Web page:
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January 20, 2006

Fragrance Review: Van Cleef & Arpels First


Contemplating a quintessential classical fragrance, Chanel No.5 and Lanvin Arpège immediately come to mind. The aldehydes add shimmer to the flowers in the opulent floral bouquets of these great classics, interspersing the petals with the diamond dust of aldehydic fizz. Creating a fragrance in the classical spirit is an exacting task, because composing something novel becomes more challenging. In this sense, Van Cleef & Arpels First encompasses both the classicism and the spirit of innovation. Intended as the first fragrance for the jewel house Van Cleef & Arpels, a fragrance that would sparkle like a jewel, First transforms luminescence into the form of scent. From its brilliant top note to the resplendent heart and radiant base, it shines like a perfectly cut diamond and feels like a smooth South Sea pearl.

First was the fragrance that marked the inception of Jean-Claude Elléna’s great career. Even though his Sisley Eau de Campagne came out in 1974, First’s debut in 1976 was an even bigger success. Experiencing the fragrance, it is not difficult to understand why, because the composition has a seamless and perfectly polished quality with the notes melding one into another, drawing one into the languid sensation of the composition. ...

First is focused around jasmine, its rich sunny sweetness accented with the glittering effect of the aldehydes and the emerald green vibrancy of blackcurrant bud. The aldehydes, however, are a light touch, rather than a thick veil as in No.5, merely emphasizing the luster of the composition and lending an elegant twist to the luxurious blossoms in the heart of First. The rainfall of soft flower petals is set alight by the radiance of Hedione, a material which has a subtle scent on its own, but in combination with flower notes, especially jasmine, its dazzling qualities are brought to life. The flowers kissed by Hedione unfold in translucent layers, with the composition preserving its clarity, while attaining wonderful complexity.

The base of the composition evokes the feeling of being bathed in the sunlight, with its honey drizzled warmth of amber and sandalwood. Contained in the flacon inspired by Van Cleef & Arpels pendant, First is the fragrant jewel of stunning elegance. For me, it is in the class of fragrances with Guerlain Chamade, Frédéric Malle Iris Poudré and Lipstick Rose, which while very diverse, are the fragrances that make me feel poised, yet perfectly at ease.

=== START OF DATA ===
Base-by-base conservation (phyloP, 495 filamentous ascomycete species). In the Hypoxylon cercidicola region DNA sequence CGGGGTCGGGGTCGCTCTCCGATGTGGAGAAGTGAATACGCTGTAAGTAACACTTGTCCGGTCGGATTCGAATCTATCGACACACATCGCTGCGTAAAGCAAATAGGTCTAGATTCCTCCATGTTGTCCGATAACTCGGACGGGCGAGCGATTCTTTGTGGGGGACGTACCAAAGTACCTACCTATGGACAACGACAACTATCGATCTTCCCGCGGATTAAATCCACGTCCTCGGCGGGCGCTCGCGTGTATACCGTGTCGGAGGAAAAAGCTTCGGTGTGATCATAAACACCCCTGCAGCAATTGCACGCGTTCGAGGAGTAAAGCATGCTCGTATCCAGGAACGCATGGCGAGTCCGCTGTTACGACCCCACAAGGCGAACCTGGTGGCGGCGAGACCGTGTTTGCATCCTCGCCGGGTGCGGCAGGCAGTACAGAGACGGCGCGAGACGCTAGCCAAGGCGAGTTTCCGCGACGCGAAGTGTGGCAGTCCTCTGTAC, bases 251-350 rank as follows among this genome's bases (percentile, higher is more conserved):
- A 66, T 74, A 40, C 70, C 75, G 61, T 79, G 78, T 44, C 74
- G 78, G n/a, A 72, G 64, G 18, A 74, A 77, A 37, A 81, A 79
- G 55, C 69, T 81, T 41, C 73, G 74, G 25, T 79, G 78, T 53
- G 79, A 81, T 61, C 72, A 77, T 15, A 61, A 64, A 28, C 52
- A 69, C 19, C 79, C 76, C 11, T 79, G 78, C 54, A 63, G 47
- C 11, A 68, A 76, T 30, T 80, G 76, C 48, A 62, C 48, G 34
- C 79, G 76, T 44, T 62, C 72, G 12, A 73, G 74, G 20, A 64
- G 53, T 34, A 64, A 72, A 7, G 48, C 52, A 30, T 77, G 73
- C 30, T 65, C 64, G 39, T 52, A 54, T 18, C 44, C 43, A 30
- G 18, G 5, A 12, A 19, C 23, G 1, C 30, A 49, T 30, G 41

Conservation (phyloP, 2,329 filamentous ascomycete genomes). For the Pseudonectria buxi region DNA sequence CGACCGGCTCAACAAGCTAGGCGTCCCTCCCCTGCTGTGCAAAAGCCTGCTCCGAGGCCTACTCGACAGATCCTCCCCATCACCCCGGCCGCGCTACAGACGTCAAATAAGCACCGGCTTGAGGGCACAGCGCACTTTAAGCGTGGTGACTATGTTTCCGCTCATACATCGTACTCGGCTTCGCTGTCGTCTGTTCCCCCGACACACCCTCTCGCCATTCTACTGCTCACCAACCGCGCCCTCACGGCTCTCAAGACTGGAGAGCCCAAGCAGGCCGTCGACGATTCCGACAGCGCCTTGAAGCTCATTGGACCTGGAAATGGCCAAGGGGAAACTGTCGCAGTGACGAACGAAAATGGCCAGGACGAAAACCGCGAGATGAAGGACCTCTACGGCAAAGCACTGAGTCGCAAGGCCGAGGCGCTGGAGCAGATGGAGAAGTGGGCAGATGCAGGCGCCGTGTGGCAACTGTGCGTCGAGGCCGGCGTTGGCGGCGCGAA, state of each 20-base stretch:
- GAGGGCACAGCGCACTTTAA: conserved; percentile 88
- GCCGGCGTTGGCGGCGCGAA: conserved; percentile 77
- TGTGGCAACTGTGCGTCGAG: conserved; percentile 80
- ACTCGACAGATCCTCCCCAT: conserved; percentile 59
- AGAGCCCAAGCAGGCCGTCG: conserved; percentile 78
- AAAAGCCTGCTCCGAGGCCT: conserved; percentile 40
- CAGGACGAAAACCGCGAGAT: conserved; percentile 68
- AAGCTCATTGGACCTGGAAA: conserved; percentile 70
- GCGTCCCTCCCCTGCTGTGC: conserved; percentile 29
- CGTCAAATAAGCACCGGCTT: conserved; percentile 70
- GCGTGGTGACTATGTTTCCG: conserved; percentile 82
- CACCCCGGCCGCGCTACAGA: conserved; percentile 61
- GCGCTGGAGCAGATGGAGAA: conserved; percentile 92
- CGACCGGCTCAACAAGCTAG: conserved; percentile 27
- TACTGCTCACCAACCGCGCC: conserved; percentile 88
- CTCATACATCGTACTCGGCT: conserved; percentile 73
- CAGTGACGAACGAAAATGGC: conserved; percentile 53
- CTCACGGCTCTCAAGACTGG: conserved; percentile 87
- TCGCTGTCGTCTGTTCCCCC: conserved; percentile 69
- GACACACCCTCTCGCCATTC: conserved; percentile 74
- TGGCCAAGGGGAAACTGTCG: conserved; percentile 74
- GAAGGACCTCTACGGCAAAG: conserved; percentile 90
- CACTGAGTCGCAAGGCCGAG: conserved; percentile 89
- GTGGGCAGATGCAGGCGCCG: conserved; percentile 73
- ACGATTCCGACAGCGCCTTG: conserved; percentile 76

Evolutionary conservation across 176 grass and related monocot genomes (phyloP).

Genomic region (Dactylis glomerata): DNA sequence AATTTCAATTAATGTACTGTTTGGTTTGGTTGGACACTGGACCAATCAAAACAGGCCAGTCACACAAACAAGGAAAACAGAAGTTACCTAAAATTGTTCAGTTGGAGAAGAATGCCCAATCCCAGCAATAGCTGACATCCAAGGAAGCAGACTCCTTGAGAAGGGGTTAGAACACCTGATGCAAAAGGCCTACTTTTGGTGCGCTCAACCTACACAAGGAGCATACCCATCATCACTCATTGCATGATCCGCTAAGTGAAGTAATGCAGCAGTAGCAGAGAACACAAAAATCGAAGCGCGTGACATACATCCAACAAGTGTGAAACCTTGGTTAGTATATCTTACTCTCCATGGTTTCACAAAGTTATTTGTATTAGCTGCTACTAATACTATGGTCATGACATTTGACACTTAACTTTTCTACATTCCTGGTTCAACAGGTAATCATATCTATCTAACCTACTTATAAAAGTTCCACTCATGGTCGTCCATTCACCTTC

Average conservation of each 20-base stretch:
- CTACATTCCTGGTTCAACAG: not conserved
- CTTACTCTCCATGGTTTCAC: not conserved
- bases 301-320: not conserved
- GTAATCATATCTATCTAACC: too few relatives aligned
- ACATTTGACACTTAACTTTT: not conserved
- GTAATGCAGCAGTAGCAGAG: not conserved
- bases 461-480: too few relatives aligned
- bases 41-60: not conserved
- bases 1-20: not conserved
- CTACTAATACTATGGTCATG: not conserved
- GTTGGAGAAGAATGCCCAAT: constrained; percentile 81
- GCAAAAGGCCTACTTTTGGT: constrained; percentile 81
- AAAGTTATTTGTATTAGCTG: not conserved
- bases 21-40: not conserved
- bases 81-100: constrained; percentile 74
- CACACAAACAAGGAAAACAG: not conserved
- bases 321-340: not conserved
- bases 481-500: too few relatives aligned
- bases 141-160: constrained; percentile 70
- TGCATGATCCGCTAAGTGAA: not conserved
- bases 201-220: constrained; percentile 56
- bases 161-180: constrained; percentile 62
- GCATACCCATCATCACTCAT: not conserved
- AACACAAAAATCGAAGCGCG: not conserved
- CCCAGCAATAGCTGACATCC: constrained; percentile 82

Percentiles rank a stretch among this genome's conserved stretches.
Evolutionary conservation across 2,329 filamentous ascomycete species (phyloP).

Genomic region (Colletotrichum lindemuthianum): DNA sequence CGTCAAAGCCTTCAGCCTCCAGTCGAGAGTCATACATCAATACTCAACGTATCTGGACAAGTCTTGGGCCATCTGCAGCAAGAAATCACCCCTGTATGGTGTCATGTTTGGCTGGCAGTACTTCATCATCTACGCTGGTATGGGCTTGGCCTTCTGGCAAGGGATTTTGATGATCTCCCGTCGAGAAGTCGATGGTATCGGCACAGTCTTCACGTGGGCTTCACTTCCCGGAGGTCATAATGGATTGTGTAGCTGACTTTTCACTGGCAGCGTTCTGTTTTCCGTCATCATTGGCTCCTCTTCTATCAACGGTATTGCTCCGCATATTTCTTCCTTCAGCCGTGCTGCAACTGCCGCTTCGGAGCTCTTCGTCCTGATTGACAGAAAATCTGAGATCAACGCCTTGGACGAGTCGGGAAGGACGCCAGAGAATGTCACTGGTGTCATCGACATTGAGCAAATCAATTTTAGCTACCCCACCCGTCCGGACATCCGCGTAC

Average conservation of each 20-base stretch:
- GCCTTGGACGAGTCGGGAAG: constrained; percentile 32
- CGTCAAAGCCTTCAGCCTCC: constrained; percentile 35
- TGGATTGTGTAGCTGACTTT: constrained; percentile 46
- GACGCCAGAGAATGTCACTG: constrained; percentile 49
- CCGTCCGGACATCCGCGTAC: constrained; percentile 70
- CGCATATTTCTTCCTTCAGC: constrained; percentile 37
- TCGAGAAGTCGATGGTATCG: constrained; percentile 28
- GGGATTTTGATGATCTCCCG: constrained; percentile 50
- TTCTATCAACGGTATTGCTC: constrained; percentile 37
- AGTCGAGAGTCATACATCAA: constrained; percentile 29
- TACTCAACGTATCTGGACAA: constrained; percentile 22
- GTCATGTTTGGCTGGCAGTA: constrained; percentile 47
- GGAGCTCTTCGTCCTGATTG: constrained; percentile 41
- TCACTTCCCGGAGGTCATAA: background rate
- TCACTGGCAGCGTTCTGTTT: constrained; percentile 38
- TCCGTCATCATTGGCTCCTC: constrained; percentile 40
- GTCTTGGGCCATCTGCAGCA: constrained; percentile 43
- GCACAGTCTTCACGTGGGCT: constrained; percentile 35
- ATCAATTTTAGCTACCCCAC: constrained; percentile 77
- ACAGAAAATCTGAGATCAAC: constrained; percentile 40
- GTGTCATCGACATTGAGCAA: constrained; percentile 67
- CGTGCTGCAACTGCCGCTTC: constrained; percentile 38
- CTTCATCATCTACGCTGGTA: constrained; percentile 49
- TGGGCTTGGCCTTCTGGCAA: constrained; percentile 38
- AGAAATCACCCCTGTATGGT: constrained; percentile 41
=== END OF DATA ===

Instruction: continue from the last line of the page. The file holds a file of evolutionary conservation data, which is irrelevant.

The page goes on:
First is also available in the EDT and the parfum. Despite my usual preference for the parfum, in the case of First, I prefer the EDP, because it possesses more of the sparkling effect. Where the parfum is about the seductive richness of the floral notes, the radiance pervading the composition is dimmed by the soft voluptuousness. The EDT, on the other hand, is not as rich, its lighter heart giving way to the ambery base perhaps a bit sooner than I would have liked.

Notes include aldehydes, mandarin, black currant bud, peach, raspberry, hyacinth, Turkish rose, narcissus, jasmine, lily of the valley, carnation, orchid, tuberose, orris, amber, tonka bean, oakmoss, sandalwood, vetiver, musk, honey, civet. The fragrance is available at Neiman Marcus, Saks 5th Avenue as well as other department stores. Online retailers such as Imagination Perfumery and Perfumemart also carry First in a variety of concentrations.

Please see other reviews of fragrances created by Jean-Claude Ellena:

Balenciaga Rumba (with Ron Winnegrad)
Frédéric Malle L’Eau d’Hiver
Hermès Hermèssence Ambre Narguilé (brief description)
Hermès Hermèssence Ambre Narguilé (full review)
Hermès Hermèssence Osmanthe Yunnan
Hermès Hermèssence Poivre Samarcande
Hermès Hermèssence Rose Ikebana (brief description)
Hermès Un Jardin Sur Le Nil
L’Artisan Parfumeur Bois Farine
Paul & Joe Blanc
The Different Company Bois d’Iris
The Different Company Divine Bergamote
Van Cleef & Arpels First
Yves Saint Laurent In Love Again Fleur de la Passion

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